Last Summer’s heated debate over North Carolina’s controversial “bathroom bill” inspired the University of California, Berkeley to devote an entire course to the “politics of needing to go.”
A course description for the four-credit class confirms that students will spend an entire semester discussing how “a public restroom is a charged social site,” addressing questions such as: “Who has access to it? Who cleans it? How have public restrooms segregated people into strict categories of gender, race, class, and ability? What does it mean for a public space to be designed for private activities? [and] Who are we socially when our bodies need to go?”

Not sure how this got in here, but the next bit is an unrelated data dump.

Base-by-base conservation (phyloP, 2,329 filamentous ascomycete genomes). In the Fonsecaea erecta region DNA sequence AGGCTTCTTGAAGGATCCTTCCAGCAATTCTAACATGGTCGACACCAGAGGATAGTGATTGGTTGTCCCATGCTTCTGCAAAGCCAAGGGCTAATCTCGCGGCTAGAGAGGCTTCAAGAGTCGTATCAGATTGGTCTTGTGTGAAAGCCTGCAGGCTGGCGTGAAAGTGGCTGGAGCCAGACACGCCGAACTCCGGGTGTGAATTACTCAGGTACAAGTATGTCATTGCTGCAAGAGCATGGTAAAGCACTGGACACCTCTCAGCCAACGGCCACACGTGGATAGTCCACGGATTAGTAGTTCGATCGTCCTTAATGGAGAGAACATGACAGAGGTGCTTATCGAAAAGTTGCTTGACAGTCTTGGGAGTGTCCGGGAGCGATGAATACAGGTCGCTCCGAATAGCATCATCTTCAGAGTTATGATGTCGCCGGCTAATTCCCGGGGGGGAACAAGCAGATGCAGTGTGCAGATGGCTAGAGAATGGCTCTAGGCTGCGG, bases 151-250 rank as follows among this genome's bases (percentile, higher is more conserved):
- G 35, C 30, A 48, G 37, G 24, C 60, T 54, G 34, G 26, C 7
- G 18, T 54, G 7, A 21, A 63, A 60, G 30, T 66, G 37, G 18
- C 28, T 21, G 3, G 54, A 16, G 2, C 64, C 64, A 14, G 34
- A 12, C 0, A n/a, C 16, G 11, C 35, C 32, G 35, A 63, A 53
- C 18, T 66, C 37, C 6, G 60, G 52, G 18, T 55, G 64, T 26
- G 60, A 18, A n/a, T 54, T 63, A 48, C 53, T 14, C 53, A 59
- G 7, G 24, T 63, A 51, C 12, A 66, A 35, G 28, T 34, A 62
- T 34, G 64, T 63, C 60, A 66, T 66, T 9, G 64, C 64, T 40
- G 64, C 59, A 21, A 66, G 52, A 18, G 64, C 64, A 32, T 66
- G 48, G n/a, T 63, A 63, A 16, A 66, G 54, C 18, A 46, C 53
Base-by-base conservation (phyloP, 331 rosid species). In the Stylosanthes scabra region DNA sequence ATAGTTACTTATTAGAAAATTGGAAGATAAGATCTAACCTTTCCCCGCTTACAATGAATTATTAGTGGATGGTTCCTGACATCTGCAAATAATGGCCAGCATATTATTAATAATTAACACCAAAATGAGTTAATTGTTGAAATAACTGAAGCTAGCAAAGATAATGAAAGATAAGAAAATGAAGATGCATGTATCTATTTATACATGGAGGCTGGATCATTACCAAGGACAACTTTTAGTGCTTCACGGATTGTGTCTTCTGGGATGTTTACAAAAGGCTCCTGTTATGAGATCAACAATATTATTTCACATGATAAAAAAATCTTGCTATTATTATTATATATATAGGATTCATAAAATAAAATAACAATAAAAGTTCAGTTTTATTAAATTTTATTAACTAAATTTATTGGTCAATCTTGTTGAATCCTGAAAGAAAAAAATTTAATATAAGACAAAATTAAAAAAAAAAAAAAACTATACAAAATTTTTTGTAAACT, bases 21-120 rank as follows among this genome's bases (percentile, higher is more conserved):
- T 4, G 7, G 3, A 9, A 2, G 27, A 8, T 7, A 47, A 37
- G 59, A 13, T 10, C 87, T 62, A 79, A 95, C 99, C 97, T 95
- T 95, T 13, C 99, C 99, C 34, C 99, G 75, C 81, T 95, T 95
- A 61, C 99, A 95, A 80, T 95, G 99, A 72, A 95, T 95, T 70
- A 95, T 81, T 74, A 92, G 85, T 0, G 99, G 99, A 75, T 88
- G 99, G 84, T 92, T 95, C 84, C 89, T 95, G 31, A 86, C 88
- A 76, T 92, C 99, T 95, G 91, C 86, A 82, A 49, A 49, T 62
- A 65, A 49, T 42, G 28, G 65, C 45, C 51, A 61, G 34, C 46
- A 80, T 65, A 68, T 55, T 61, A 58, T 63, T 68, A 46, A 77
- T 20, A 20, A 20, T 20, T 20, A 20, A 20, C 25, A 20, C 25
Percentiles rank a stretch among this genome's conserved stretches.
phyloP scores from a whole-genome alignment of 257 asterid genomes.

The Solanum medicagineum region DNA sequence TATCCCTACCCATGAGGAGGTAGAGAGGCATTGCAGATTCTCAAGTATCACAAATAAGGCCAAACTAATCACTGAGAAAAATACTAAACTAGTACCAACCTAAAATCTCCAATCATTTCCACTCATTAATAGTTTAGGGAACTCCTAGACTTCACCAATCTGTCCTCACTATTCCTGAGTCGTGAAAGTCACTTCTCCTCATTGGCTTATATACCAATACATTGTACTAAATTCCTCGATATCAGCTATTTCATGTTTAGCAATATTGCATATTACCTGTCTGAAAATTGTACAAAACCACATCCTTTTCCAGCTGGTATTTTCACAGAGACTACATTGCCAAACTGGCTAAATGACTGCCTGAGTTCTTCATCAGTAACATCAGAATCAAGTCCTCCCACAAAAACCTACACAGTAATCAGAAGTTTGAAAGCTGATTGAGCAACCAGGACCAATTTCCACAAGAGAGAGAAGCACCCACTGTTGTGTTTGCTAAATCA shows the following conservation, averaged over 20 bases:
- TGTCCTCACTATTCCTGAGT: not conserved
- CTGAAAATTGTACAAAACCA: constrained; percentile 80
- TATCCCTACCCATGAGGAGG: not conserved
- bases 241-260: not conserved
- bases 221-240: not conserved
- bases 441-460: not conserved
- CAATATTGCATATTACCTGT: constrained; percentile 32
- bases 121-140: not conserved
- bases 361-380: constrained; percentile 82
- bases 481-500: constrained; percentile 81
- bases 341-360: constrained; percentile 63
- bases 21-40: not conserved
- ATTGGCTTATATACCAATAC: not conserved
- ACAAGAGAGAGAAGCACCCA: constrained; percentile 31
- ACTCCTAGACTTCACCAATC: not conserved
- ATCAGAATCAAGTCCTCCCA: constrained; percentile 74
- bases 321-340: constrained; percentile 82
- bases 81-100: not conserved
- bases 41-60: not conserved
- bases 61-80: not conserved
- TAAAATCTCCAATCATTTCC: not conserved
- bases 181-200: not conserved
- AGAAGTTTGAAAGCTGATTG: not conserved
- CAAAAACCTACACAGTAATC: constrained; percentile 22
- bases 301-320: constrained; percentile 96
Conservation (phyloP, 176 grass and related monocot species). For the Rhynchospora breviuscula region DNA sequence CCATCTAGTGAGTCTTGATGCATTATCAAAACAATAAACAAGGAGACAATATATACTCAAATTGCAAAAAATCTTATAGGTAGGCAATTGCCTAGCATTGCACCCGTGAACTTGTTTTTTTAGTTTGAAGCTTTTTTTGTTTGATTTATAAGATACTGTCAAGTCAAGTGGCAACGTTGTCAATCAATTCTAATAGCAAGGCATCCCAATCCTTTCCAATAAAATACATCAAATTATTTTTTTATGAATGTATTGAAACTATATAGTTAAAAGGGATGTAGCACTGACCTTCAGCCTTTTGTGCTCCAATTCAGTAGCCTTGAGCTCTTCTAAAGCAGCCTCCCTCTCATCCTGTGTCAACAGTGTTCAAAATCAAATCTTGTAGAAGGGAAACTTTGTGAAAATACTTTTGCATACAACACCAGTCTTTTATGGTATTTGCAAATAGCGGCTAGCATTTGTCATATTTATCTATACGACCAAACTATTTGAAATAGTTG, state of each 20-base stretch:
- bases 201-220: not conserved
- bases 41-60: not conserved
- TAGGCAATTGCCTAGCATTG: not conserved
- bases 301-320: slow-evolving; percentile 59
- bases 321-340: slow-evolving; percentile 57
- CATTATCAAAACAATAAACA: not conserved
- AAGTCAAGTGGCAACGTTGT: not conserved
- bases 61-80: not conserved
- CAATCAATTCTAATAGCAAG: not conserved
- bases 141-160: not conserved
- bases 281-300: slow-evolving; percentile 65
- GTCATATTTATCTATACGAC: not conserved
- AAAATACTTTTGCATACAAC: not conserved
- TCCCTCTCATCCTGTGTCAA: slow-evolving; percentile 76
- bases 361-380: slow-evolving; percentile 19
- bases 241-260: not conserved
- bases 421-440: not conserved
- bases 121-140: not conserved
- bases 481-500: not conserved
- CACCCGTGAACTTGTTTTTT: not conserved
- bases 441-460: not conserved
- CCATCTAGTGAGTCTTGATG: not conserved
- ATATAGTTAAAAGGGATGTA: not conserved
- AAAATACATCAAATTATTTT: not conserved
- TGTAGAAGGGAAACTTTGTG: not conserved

Students taking the course will apparently “hone academic research skills” by writing a “substantial research paper” on the topic, earning students who successfully complete the class four academic credits, or units, as Berkeley refers to them, towards their degrees.
In fact, Berkeley students may even elect to take the class as one of the two courses needed to fulfill the school’s general “reading and composition requirement,” according to Berkeley’s academic guide.